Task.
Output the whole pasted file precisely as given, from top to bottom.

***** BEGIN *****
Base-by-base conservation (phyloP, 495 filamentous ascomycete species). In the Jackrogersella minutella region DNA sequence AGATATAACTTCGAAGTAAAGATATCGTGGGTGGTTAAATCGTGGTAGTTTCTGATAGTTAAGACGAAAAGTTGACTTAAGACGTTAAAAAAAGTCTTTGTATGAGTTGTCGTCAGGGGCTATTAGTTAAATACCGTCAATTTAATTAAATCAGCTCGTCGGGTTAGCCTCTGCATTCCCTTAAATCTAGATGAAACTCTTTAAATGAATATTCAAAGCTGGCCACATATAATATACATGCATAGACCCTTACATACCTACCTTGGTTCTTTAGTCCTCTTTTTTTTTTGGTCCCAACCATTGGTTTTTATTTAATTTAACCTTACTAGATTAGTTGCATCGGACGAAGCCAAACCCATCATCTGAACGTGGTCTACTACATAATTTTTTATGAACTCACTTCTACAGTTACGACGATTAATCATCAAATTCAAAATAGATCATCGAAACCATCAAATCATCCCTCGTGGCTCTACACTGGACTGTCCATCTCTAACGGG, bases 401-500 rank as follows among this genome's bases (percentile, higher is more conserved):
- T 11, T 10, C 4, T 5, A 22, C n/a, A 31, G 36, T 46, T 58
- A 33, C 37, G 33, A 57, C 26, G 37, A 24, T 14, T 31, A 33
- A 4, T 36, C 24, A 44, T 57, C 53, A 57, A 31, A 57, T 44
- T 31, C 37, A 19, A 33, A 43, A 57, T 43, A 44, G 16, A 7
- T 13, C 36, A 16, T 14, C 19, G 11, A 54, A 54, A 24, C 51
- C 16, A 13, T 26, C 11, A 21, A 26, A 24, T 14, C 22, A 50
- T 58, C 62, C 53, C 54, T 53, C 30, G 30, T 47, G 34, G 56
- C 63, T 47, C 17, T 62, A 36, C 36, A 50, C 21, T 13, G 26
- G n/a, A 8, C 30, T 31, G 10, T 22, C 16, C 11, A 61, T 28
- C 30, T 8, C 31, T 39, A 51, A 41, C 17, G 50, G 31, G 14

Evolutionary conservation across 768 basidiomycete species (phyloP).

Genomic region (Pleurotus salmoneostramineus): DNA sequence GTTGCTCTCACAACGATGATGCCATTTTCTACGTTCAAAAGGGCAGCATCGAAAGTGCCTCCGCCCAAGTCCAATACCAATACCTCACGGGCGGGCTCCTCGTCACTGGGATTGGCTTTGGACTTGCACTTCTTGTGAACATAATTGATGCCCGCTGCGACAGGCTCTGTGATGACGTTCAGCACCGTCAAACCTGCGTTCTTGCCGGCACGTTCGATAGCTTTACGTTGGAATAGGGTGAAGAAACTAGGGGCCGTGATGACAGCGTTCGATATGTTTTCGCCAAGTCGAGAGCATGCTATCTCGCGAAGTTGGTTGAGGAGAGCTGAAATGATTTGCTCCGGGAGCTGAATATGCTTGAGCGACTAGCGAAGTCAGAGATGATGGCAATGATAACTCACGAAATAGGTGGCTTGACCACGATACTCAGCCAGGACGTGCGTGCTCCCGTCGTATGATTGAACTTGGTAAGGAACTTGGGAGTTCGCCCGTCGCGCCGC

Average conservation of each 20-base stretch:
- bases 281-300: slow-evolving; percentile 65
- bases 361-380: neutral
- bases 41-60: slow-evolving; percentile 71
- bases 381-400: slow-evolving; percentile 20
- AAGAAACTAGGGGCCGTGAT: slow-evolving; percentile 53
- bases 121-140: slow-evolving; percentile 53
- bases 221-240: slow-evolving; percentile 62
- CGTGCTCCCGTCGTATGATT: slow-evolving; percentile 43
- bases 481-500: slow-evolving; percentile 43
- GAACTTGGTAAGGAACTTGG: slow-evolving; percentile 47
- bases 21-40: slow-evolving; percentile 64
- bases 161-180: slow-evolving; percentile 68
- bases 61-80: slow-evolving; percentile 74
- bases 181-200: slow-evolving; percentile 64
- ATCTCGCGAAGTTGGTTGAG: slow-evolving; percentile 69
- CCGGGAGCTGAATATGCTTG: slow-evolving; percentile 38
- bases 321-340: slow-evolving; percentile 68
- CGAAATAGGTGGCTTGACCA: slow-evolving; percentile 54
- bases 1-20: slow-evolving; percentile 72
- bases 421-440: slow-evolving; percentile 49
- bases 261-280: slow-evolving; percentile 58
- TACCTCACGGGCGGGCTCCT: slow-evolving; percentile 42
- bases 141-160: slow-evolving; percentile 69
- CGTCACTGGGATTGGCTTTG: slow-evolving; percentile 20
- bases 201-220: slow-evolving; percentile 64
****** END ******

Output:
Base-by-base conservation (phyloP, 495 filamentous ascomycete species). In the Jackrogersella minutella region DNA sequence AGATATAACTTCGAAGTAAAGATATCGTGGGTGGTTAAATCGTGGTAGTTTCTGATAGTTAAGACGAAAAGTTGACTTAAGACGTTAAAAAAAGTCTTTGTATGAGTTGTCGTCAGGGGCTATTAGTTAAATACCGTCAATTTAATTAAATCAGCTCGTCGGGTTAGCCTCTGCATTCCCTTAAATCTAGATGAAACTCTTTAAATGAATATTCAAAGCTGGCCACATATAATATACATGCATAGACCCTTACATACCTACCTTGGTTCTTTAGTCCTCTTTTTTTTTTGGTCCCAACCATTGGTTTTTATTTAATTTAACCTTACTAGATTAGTTGCATCGGACGAAGCCAAACCCATCATCTGAACGTGGTCTACTACATAATTTTTTATGAACTCACTTCTACAGTTACGACGATTAATCATCAAATTCAAAATAGATCATCGAAACCATCAAATCATCCCTCGTGGCTCTACACTGGACTGTCCATCTCTAACGGG, bases 401-500 rank as follows among this genome's bases (percentile, higher is more conserved):
- T 11, T 10, C 4, T 5, A 22, C n/a, A 31, G 36, T 46, T 58
- A 33, C 37, G 33, A 57, C 26, G 37, A 24, T 14, T 31, A 33
- A 4, T 36, C 24, A 44, T 57, C 53, A 57, A 31, A 57, T 44
- T 31, C 37, A 19, A 33, A 43, A 57, T 43, A 44, G 16, A 7
- T 13, C 36, A 16, T 14, C 19, G 11, A 54, A 54, A 24, C 51
- C 16, A 13, T 26, C 11, A 21, A 26, A 24, T 14, C 22, A 50
- T 58, C 62, C 53, C 54, T 53, C 30, G 30, T 47, G 34, G 56
- C 63, T 47, C 17, T 62, A 36, C 36, A 50, C 21, T 13, G 26
- G n/a, A 8, C 30, T 31, G 10, T 22, C 16, C 11, A 61, T 28
- C 30, T 8, C 31, T 39, A 51, A 41, C 17, G 50, G 31, G 14

Evolutionary conservation across 768 basidiomycete species (phyloP).

Genomic region (Pleurotus salmoneostramineus): DNA sequence GTTGCTCTCACAACGATGATGCCATTTTCTACGTTCAAAAGGGCAGCATCGAAAGTGCCTCCGCCCAAGTCCAATACCAATACCTCACGGGCGGGCTCCTCGTCACTGGGATTGGCTTTGGACTTGCACTTCTTGTGAACATAATTGATGCCCGCTGCGACAGGCTCTGTGATGACGTTCAGCACCGTCAAACCTGCGTTCTTGCCGGCACGTTCGATAGCTTTACGTTGGAATAGGGTGAAGAAACTAGGGGCCGTGATGACAGCGTTCGATATGTTTTCGCCAAGTCGAGAGCATGCTATCTCGCGAAGTTGGTTGAGGAGAGCTGAAATGATTTGCTCCGGGAGCTGAATATGCTTGAGCGACTAGCGAAGTCAGAGATGATGGCAATGATAACTCACGAAATAGGTGGCTTGACCACGATACTCAGCCAGGACGTGCGTGCTCCCGTCGTATGATTGAACTTGGTAAGGAACTTGGGAGTTCGCCCGTCGCGCCGC

Average conservation of each 20-base stretch:
- bases 281-300: slow-evolving; percentile 65
- bases 361-380: neutral
- bases 41-60: slow-evolving; percentile 71
- bases 381-400: slow-evolving; percentile 20
- AAGAAACTAGGGGCCGTGAT: slow-evolving; percentile 53
- bases 121-140: slow-evolving; percentile 53
- bases 221-240: slow-evolving; percentile 62
- CGTGCTCCCGTCGTATGATT: slow-evolving; percentile 43
- bases 481-500: slow-evolving; percentile 43
- GAACTTGGTAAGGAACTTGG: slow-evolving; percentile 47
- bases 21-40: slow-evolving; percentile 64
- bases 161-180: slow-evolving; percentile 68
- bases 61-80: slow-evolving; percentile 74
- bases 181-200: slow-evolving; percentile 64
- ATCTCGCGAAGTTGGTTGAG: slow-evolving; percentile 69
- CCGGGAGCTGAATATGCTTG: slow-evolving; percentile 38
- bases 321-340: slow-evolving; percentile 68
- CGAAATAGGTGGCTTGACCA: slow-evolving; percentile 54
- bases 1-20: slow-evolving; percentile 72
- bases 421-440: slow-evolving; percentile 49
- bases 261-280: slow-evolving; percentile 58
- TACCTCACGGGCGGGCTCCT: slow-evolving; percentile 42
- bases 141-160: slow-evolving; percentile 69
- CGTCACTGGGATTGGCTTTG: slow-evolving; percentile 20
- bases 201-220: slow-evolving; percentile 64